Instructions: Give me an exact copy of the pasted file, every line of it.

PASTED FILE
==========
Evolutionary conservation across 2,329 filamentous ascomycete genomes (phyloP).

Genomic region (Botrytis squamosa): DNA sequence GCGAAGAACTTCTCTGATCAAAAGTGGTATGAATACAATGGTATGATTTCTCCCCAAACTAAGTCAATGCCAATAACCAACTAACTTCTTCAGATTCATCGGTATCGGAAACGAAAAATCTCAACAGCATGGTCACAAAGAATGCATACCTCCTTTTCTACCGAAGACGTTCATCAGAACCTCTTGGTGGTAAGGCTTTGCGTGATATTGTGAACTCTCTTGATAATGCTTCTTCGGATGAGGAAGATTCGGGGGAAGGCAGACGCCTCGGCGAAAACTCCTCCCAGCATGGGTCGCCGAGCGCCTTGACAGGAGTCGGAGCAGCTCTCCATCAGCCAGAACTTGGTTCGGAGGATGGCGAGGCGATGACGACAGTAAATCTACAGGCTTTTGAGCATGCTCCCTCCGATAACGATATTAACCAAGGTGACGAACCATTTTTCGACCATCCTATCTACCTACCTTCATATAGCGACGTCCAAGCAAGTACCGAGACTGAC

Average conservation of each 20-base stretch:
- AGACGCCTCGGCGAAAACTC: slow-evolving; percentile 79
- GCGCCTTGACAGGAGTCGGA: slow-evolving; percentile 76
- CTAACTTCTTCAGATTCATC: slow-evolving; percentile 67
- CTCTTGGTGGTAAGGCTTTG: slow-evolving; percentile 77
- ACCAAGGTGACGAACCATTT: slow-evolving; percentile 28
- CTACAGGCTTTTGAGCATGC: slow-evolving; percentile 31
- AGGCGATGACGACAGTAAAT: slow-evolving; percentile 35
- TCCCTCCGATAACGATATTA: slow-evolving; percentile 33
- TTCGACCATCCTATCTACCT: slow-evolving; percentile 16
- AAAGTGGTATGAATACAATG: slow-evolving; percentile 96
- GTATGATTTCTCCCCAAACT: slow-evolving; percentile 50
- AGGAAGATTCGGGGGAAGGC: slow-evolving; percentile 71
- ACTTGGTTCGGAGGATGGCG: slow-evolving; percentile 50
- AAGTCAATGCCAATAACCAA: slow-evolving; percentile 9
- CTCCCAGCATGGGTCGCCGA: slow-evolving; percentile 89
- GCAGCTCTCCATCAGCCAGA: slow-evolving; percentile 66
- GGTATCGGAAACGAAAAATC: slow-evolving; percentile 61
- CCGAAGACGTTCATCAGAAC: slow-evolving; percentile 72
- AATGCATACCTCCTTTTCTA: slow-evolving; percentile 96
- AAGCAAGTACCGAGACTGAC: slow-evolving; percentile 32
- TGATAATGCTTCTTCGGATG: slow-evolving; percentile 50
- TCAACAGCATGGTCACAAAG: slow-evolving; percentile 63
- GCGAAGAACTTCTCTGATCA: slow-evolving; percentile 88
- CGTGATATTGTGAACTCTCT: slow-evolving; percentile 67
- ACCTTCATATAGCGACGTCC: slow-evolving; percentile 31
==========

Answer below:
Evolutionary conservation across 2,329 filamentous ascomycete genomes (phyloP).

Genomic region (Botrytis squamosa): DNA sequence GCGAAGAACTTCTCTGATCAAAAGTGGTATGAATACAATGGTATGATTTCTCCCCAAACTAAGTCAATGCCAATAACCAACTAACTTCTTCAGATTCATCGGTATCGGAAACGAAAAATCTCAACAGCATGGTCACAAAGAATGCATACCTCCTTTTCTACCGAAGACGTTCATCAGAACCTCTTGGTGGTAAGGCTTTGCGTGATATTGTGAACTCTCTTGATAATGCTTCTTCGGATGAGGAAGATTCGGGGGAAGGCAGACGCCTCGGCGAAAACTCCTCCCAGCATGGGTCGCCGAGCGCCTTGACAGGAGTCGGAGCAGCTCTCCATCAGCCAGAACTTGGTTCGGAGGATGGCGAGGCGATGACGACAGTAAATCTACAGGCTTTTGAGCATGCTCCCTCCGATAACGATATTAACCAAGGTGACGAACCATTTTTCGACCATCCTATCTACCTACCTTCATATAGCGACGTCCAAGCAAGTACCGAGACTGAC

Average conservation of each 20-base stretch:
- AGACGCCTCGGCGAAAACTC: slow-evolving; percentile 79
- GCGCCTTGACAGGAGTCGGA: slow-evolving; percentile 76
- CTAACTTCTTCAGATTCATC: slow-evolving; percentile 67
- CTCTTGGTGGTAAGGCTTTG: slow-evolving; percentile 77
- ACCAAGGTGACGAACCATTT: slow-evolving; percentile 28
- CTACAGGCTTTTGAGCATGC: slow-evolving; percentile 31
- AGGCGATGACGACAGTAAAT: slow-evolving; percentile 35
- TCCCTCCGATAACGATATTA: slow-evolving; percentile 33
- TTCGACCATCCTATCTACCT: slow-evolving; percentile 16
- AAAGTGGTATGAATACAATG: slow-evolving; percentile 96
- GTATGATTTCTCCCCAAACT: slow-evolving; percentile 50
- AGGAAGATTCGGGGGAAGGC: slow-evolving; percentile 71
- ACTTGGTTCGGAGGATGGCG: slow-evolving; percentile 50
- AAGTCAATGCCAATAACCAA: slow-evolving; percentile 9
- CTCCCAGCATGGGTCGCCGA: slow-evolving; percentile 89
- GCAGCTCTCCATCAGCCAGA: slow-evolving; percentile 66
- GGTATCGGAAACGAAAAATC: slow-evolving; percentile 61
- CCGAAGACGTTCATCAGAAC: slow-evolving; percentile 72
- AATGCATACCTCCTTTTCTA: slow-evolving; percentile 96
- AAGCAAGTACCGAGACTGAC: slow-evolving; percentile 32
- TGATAATGCTTCTTCGGATG: slow-evolving; percentile 50
- TCAACAGCATGGTCACAAAG: slow-evolving; percentile 63
- GCGAAGAACTTCTCTGATCA: slow-evolving; percentile 88
- CGTGATATTGTGAACTCTCT: slow-evolving; percentile 67
- ACCTTCATATAGCGACGTCC: slow-evolving; percentile 31